BRISTOL, R.I. — A letter written by the executive director of the Latino Policy Institute and signed by a dozen education leaders says Rhode Island is failing its Latino students and urges the state education commissioner to make additional investments in English language learners.
The letter, which was sent to Commissioner Ken Wagner Monday morning, says that Rhode Island’s English language learners rank among the lowest in the United States for their performance on a nationally recognized test, the National Assessment for Education Progress.
A recent report from the Annie E. Casey Foundation found there is a crisis for Latinos in Rhode Island, according to Gabriela Domenzain, executive director of the Latino Policy Institute at Roger Williams University.
“The Latino Policy Institute is all too familiar with the gaps that exist in educational opportunities for Latinos having done research in this area,” Domenzain wrote. “We have all worked to bridge many of the gaps that exist for our students regarding emergent bilingual learning needs. It is time to make a large and ongoing investment in these programs sufficient to meet the need.”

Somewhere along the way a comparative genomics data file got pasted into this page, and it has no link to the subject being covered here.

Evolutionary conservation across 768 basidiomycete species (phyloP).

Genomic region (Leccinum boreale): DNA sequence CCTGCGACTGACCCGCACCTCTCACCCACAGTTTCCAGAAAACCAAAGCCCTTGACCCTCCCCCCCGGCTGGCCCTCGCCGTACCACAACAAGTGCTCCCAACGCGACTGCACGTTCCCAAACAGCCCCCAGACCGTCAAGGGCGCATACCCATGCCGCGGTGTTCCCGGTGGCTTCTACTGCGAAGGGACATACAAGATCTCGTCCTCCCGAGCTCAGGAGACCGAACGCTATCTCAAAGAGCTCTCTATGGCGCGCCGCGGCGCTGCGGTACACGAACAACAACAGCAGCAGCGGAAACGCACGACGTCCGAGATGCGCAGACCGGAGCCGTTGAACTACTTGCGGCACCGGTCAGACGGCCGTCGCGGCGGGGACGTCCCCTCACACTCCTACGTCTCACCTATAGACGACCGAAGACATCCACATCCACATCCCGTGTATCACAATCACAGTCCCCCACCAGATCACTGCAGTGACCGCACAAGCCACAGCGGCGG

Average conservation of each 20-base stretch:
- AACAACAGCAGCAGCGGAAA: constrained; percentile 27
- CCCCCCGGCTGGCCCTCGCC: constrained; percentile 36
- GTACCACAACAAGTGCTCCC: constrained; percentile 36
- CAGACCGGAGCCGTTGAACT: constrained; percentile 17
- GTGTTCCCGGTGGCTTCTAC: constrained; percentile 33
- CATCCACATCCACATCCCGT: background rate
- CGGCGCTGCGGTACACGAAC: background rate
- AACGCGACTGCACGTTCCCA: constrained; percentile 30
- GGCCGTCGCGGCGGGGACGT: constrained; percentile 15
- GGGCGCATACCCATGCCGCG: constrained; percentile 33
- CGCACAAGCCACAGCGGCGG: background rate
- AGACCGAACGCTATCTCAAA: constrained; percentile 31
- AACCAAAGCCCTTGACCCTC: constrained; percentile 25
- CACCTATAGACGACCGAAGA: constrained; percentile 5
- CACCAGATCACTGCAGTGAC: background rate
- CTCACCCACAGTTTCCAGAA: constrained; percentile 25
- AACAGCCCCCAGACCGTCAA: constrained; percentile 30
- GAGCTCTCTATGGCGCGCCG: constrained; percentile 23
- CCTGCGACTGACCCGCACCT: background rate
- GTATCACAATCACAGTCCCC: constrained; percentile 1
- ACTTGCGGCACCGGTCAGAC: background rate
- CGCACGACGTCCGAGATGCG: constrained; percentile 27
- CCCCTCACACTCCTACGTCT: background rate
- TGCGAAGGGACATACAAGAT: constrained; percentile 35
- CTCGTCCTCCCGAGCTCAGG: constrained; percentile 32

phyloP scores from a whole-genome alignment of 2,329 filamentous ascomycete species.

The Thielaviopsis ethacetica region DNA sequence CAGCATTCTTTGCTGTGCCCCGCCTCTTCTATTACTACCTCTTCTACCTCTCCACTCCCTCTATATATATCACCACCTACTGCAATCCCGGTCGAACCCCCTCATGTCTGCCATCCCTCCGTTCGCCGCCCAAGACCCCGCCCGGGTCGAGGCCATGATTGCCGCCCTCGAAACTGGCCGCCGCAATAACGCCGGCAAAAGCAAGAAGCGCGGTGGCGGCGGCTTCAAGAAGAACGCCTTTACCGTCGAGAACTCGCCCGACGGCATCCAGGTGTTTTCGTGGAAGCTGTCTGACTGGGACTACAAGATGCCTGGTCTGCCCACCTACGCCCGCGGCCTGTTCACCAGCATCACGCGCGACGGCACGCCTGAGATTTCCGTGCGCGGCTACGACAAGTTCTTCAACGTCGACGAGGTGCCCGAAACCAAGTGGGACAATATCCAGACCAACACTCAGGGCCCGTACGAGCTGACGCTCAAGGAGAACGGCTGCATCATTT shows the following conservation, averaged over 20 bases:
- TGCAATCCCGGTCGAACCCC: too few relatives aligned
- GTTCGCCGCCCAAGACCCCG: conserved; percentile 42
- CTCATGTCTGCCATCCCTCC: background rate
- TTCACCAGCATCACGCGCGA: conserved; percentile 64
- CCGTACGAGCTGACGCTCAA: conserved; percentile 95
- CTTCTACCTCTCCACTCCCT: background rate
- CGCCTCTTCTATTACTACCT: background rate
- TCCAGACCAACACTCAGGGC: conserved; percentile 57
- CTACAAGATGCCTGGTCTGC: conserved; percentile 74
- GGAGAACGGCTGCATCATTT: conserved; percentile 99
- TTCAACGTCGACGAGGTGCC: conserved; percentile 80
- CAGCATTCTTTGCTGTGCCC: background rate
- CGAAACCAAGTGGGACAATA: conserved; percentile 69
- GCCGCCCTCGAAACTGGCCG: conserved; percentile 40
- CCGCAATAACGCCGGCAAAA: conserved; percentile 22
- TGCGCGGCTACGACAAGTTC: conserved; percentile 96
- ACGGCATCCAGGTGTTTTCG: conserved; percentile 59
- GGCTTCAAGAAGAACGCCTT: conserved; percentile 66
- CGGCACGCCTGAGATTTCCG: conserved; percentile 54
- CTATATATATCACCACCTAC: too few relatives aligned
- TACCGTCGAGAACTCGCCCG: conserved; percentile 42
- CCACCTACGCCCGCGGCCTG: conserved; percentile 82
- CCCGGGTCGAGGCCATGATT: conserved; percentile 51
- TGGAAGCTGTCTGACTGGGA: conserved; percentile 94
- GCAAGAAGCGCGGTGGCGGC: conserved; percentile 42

The letter, signed by the superintendents of Providence, Central Falls, Newport, Cranston and Pawtucket, calls on state leaders to consider including funding to support English language learners in the school funding formula. The $2.5 million that Gov. Gina Raimondo has earmarked for the past two years “is not sufficient to meet the needs for these important programs…,” the letter says.
The school leaders urge the state to add $5 million to the funding for English language learners this year; the governor’s budget calls for $2.5 million.
The letter also calls on the Department of Education to allow visiting teachers from Spain and other countries to teach here through a State Department visa. Such agreements already exist in Maine and Massachusetts.
It also calls for the creation of a chief level position for language learning within the state Department of Education.
Other signatories include the Economic Progress Institute, Rhode Island Kids Count, the Rhode Island Center for Justice, the Multistate Association for Bilingual Education and Ready to Learn Providence.
Published at Mon, 21 May 2018 15:12:43 +0000